On Wednesday, Oct. 5, a man believed to be in an agitated state threw two 2,000-year-old Roman busts into the Chiaramonti Gallery of the Vatican Museums. This gallery is a long corridor lined with statues and busts.
The man was an Egyptian-American tourist, about 60 years old, who had been in Rome for three days. Before the Vatican Gendarmerie handed him over to Italian police for questioning, he said he wanted to see the pope. The investigation into the incident is ongoing.
Damage to busts can be repaired
Reports indicate that the marble base of one bust was broken and both sides were slightly damaged. The sculptures were immediately transferred to the Stone Materials Restoration Laboratory of the Vatican Museums.
Museum officials have confirmed that the busts are “minor works”. The cost to repair the busts is estimated at $16,500 and it will take between 300 and 350 man hours to fix them. They are unlikely to return to the state they were in before the incident.
Vatican City and the Vatican Museums are their own city-state
Vatican City contains religious sites, like St. Peter’s Basilica, as well as the Vatican Museums, all of which tourists can visit. It is a city-state with its own police force, called the Vatican Gendarmerie.
Six million tourists visited the Vatican Museums each year before the pandemic. The museums were closed during the COVID-19 pandemic but reopened to visitors after the pandemic improved. Concerns have been raised about the security of the institution as visitor numbers begin to return to pre-pandemic levels.
The Vatican has already been vandalized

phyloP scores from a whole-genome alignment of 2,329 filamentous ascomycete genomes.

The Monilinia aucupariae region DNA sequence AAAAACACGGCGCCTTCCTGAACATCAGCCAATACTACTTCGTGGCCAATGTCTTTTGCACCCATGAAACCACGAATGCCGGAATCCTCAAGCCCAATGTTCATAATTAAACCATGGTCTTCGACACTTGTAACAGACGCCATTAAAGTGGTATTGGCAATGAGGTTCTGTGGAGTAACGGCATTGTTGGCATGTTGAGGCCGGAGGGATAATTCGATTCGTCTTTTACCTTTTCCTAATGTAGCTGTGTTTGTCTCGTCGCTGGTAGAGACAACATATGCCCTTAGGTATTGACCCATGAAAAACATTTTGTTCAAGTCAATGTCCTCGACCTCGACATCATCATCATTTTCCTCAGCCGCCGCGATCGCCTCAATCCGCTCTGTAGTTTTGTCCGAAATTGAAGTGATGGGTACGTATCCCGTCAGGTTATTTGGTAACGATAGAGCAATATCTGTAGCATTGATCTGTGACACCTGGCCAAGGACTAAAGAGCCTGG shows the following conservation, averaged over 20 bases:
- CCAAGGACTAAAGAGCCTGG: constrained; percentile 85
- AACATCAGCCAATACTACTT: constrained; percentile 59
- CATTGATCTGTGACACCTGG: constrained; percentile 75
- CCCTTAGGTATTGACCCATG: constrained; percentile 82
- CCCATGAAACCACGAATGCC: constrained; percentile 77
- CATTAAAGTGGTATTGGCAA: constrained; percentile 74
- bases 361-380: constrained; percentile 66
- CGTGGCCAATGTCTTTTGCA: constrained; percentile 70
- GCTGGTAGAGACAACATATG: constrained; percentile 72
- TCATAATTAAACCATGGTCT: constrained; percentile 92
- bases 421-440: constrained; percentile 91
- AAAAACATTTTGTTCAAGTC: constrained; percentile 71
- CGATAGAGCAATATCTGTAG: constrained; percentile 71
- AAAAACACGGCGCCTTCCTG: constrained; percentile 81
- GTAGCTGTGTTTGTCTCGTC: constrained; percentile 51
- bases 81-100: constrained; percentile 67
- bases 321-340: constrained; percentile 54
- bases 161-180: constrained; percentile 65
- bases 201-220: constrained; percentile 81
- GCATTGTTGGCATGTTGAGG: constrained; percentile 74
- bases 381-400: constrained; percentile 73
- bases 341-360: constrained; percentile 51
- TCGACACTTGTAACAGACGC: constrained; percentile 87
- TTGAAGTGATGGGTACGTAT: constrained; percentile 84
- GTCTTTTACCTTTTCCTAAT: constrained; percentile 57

The most famous attack on Vatican artwork took place in 1972 when a Hungarian man jumped over the side altar of St. Peter’s Basilica and started punching Michael’s Pietà statue. -Angel with a heavy hammer. He knocked off the left hand of the Virgin Mary, part of the nose and the veil. The statue was then placed behind safety glass.
In 2010, the Holy Staircase, Scala Santa, was tagged by antipope vandals. The stairs are one of the most important places of pilgrimage in the world.
Art vandalism in Rome is not new
Interestingly, the word “Vandal” has its roots in the sacking of ancient Rome in 455. It was then that the Vandal Kingdom descended on Rome, ransacking the city and damaging the Temple of Jupiter Optimus Maximus by removing the tiles in bronze of the roof. Ancient monuments, monuments and art around the city are continually attacked by vandals.
Vandalism is so common throughout the city that the Italian Carabinieri, or police, have a targeted vandalism patrol to try to control the problem. Pincio Hill, the vantage point from Villa Borghese overlooking Piazza del Popolo, is one of the city’s art crime hotspots, where marble statues of famous Italians are defaced with graffiti and attacked with hammer blows.
The Trevi Fountain has been damaged by red dye thrown into its waters. Another violent act of vandalism occurred in 2011 when a man attacked one of the 19th-century Moorish statues in Piazza Navona with a rock, causing massive damage.
Of course, there are still plenty of beautiful, untouched works of art and other attractions to see in Rome.
For more information on traveling to Rome, see one of these articles: